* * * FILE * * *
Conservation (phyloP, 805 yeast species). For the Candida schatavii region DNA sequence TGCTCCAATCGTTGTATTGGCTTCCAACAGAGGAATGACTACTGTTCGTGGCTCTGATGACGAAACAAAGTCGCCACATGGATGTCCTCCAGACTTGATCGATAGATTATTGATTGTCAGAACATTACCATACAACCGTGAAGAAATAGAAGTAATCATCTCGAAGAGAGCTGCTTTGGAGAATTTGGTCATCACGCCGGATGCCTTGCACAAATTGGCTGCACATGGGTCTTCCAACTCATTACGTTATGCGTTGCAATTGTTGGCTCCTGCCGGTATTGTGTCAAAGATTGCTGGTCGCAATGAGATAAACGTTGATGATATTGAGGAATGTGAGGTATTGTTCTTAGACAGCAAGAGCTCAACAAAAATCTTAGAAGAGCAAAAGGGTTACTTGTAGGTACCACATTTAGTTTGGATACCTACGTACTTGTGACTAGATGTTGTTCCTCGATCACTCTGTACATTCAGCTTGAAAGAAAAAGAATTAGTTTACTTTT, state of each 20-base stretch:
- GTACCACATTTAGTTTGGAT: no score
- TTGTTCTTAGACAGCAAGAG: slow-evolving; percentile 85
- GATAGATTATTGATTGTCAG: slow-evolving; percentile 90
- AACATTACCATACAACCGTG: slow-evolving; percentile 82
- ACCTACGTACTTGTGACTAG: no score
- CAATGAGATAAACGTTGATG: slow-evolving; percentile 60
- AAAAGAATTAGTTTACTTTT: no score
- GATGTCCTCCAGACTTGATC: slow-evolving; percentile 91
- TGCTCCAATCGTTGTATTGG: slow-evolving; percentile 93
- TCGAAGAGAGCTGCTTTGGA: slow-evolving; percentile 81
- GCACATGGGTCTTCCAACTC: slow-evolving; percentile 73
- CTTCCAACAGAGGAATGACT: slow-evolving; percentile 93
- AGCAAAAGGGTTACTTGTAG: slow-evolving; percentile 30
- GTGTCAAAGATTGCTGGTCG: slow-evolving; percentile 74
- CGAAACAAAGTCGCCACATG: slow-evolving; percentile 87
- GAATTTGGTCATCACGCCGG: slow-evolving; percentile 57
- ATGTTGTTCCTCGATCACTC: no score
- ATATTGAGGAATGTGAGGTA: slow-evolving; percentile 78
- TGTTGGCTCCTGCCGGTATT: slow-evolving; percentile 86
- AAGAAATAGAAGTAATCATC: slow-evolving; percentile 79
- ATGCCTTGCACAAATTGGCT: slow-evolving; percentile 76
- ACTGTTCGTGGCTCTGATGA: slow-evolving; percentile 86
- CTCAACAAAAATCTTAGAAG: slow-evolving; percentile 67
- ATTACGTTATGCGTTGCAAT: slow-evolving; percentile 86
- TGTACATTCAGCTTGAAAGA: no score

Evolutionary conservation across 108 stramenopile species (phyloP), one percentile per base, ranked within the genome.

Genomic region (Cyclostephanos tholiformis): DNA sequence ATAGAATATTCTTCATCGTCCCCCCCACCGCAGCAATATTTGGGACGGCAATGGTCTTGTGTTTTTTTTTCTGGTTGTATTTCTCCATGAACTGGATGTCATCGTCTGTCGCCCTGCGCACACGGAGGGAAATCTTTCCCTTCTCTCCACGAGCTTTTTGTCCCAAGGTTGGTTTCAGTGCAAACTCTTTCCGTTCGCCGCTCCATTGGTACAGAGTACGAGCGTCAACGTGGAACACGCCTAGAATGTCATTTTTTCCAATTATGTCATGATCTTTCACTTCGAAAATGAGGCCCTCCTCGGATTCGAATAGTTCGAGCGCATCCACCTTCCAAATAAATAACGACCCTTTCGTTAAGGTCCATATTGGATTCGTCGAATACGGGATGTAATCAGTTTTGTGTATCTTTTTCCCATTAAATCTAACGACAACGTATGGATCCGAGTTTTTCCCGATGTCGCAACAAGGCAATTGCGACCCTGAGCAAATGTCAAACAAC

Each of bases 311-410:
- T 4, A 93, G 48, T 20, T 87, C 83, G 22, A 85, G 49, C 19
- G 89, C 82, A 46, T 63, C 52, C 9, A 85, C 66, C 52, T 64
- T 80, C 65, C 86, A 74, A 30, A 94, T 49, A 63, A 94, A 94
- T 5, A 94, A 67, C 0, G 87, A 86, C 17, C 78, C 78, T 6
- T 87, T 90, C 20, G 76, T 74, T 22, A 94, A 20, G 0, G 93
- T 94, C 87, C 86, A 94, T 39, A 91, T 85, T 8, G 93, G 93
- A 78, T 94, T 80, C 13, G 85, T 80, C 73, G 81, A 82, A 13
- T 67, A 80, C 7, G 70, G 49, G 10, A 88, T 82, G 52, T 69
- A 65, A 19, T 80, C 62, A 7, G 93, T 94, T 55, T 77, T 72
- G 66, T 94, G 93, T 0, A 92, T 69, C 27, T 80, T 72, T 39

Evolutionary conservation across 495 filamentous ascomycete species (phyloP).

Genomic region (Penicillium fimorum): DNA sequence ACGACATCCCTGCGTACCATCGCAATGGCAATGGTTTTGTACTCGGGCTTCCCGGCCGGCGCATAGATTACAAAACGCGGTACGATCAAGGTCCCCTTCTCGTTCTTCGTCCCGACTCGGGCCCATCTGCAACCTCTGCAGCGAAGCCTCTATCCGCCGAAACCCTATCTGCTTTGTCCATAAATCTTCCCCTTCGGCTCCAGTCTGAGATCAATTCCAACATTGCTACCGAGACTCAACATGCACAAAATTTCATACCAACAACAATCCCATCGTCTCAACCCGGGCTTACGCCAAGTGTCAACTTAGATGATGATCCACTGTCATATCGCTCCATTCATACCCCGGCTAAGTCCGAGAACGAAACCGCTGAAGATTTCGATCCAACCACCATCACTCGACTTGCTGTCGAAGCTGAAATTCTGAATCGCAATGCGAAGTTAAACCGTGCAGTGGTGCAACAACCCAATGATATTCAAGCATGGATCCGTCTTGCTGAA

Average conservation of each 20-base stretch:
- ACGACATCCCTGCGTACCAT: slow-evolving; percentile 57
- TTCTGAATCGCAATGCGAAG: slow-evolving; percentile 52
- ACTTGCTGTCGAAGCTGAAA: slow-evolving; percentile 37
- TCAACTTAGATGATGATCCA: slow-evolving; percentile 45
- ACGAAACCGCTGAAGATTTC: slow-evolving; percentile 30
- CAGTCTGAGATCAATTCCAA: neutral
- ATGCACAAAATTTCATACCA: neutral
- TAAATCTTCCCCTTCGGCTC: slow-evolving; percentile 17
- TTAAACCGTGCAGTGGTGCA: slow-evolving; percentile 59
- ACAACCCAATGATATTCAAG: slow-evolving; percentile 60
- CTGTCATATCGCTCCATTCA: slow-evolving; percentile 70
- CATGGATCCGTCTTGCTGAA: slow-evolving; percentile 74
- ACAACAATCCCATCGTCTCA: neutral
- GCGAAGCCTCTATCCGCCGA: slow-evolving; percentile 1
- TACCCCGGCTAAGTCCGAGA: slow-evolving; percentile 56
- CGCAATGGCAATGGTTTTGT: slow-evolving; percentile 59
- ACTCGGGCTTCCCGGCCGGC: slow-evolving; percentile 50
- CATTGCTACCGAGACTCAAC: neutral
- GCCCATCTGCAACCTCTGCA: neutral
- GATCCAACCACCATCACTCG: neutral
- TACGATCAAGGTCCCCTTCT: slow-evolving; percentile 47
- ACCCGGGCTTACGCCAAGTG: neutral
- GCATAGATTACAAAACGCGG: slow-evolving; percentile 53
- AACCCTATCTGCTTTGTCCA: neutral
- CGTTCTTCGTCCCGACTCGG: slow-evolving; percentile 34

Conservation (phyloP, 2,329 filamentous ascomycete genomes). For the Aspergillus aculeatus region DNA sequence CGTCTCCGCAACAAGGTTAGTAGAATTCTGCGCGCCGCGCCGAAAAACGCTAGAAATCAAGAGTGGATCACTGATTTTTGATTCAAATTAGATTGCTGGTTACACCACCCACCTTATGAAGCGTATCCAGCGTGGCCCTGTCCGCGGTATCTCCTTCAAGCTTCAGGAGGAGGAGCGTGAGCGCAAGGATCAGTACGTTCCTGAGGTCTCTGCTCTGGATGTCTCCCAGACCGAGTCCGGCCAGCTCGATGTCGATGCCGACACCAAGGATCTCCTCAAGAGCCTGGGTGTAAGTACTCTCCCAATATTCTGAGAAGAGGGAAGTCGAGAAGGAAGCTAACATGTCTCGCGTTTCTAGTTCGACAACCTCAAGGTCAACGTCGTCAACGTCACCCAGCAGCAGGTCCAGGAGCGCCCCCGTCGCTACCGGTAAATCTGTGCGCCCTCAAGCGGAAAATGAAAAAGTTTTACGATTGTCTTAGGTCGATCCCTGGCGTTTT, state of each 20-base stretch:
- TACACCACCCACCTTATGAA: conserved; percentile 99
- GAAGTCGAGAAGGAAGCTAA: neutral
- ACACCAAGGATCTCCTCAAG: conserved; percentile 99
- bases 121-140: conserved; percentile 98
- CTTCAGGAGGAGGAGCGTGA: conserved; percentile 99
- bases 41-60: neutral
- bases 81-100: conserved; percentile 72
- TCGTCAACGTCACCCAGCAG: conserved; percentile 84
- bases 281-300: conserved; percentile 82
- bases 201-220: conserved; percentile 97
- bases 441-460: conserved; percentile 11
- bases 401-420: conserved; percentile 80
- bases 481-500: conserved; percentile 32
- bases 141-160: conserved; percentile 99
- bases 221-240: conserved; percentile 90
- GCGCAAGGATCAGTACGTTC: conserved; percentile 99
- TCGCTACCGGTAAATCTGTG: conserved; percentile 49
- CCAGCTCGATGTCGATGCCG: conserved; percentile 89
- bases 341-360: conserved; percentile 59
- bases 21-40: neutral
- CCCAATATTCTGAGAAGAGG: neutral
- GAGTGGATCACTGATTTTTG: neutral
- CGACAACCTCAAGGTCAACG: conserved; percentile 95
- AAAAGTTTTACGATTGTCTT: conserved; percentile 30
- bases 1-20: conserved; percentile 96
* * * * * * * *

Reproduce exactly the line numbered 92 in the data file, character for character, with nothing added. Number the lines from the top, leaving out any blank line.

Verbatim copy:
- AAAAGTTTTACGATTGTCTT: conserved; percentile 30